Quinoa was started from scratch, instead of modifying an existing code, to allow full freedom in exercising the asynchronous paradigm. The code is built on the Charm++ runtime system and family of libraries. Instead of message passing, Charm++ is founded on the migratable-objects programming model and supported by an adaptive runtime system. In Charm++ data and work-units interact via asynchronous function calls enabling fully asynchronous programming. Asynchronous programming can be used to specify task-parallelism as well as data parallelism in a single application using a single abstraction. The interacting objects may reside on the same or on a networked compute node and may migrate from one to another during computation. Object migration is transparent to the application and carried out by the runtime system based on real-time load and hardware measurement, but if needed can be influenced by the application. Charm++ is mature, it has been actively developed since 1989, and is used by several large production codes. Read a one-page summary on the strengths of Charm++ at http://charm.cs.uiuc.edu/why.

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Verified and proven to be correct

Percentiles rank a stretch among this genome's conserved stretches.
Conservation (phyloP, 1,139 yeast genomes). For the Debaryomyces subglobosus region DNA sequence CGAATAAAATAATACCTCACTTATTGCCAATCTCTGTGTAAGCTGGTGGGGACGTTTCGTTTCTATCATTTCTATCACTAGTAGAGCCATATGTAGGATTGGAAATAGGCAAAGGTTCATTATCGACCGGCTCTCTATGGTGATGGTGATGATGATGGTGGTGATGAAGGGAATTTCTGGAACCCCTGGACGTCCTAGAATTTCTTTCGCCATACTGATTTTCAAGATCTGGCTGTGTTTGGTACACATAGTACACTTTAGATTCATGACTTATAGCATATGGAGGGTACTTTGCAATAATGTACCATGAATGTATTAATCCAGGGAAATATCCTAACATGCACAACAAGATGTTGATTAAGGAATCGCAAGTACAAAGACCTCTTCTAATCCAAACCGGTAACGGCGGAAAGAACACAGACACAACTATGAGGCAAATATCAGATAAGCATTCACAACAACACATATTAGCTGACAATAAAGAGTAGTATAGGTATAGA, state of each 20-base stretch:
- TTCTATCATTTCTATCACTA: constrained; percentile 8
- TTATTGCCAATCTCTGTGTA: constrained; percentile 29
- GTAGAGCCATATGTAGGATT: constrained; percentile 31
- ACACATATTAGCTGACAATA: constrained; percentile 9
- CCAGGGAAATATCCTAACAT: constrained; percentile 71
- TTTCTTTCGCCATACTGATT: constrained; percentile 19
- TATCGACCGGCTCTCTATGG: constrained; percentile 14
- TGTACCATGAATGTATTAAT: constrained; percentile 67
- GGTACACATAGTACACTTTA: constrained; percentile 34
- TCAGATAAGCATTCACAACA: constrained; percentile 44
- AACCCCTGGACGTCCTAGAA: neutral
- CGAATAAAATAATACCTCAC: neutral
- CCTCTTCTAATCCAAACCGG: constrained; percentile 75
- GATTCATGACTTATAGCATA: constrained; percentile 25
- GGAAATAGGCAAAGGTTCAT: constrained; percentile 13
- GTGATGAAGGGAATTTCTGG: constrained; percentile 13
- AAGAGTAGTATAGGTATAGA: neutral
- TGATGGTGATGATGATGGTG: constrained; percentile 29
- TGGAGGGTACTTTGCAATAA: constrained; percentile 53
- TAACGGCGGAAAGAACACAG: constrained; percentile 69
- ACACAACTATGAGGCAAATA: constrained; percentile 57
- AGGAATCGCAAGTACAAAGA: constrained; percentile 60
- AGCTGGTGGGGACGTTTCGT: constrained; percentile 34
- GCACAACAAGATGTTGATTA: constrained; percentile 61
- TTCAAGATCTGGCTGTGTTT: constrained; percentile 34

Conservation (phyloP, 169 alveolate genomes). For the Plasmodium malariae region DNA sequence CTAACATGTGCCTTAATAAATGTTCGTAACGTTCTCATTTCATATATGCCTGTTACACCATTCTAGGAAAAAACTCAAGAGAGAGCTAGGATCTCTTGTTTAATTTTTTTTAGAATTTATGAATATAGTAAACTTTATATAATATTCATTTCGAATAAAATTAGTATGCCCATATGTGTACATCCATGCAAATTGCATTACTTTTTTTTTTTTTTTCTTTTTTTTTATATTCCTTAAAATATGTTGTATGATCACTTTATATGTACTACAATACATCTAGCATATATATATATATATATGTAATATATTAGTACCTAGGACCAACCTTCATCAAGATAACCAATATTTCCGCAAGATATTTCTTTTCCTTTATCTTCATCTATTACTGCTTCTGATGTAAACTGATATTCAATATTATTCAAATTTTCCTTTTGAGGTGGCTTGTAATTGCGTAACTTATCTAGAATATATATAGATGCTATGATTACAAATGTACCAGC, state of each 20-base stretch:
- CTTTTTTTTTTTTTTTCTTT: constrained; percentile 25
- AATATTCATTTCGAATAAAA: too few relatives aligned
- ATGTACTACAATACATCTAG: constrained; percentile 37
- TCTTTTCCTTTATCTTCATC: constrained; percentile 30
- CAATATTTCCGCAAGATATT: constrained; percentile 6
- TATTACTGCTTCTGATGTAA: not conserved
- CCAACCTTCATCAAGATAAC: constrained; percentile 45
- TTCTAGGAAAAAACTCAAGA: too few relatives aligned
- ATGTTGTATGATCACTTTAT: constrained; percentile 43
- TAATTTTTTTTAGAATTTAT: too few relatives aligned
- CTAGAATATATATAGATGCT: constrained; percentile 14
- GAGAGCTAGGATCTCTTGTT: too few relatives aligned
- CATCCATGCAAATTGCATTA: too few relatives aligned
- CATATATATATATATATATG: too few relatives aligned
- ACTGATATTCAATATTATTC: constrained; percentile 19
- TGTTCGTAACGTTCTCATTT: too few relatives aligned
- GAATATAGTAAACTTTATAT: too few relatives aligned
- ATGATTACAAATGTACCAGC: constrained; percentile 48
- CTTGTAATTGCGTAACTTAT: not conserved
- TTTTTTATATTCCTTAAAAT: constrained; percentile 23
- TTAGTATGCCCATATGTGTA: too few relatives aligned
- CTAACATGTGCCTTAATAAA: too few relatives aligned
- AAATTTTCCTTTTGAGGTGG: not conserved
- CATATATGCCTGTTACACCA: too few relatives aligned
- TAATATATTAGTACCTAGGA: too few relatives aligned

Nothing is more important than code that works as advertised with no surprises. We strive for writing testable code as well as writing tests that cover the code to the maximum degree possible. Code coverage, the percentage of lines of code tested compared to all the code, is quantified using two independent tools: codecov.io and gcov. Untested code is assumed to be incorrect until proven otherwise. Only with extensive positive and negative testing can developers and users be assured of correctness.

In Quinoa code correctness is verified and quantified using multiple levels of testing:

  • Our random number generator test suite, RNGTest, subjects generators to stringent statistical tests which enables quantitative ranking of all generators available with respect to their quality and computational cost.
  • Our unit test suite, UnitTest, capable of testing serial, synchronous (e.g., MPI) parallel, and asynchronous parallel (e.g., Charm++) functions with code coverage analysis is used to test the smallest units of code.
  • Our regression test suite with code coverage analysis is used to test features larger than the smallest units, such as multiple algorithms coupled to solve a differential equation.
  • A planned fuzz test suite will help prepare against invalid, unexpected, or random inputs.
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Optimized for performance, power, and reliability

Power consumption is a primary concern in the exascale era. Application performance must be measured within power constraints on increasingly complex and thus likely less reliable hardware. A computation must optimize and thus dynamically adapt to maximize performance constrained by power limits while being resilient against hardware failures. This requires revolutionary methods with a stronger-than-before integration among hardware features, system software, and the application.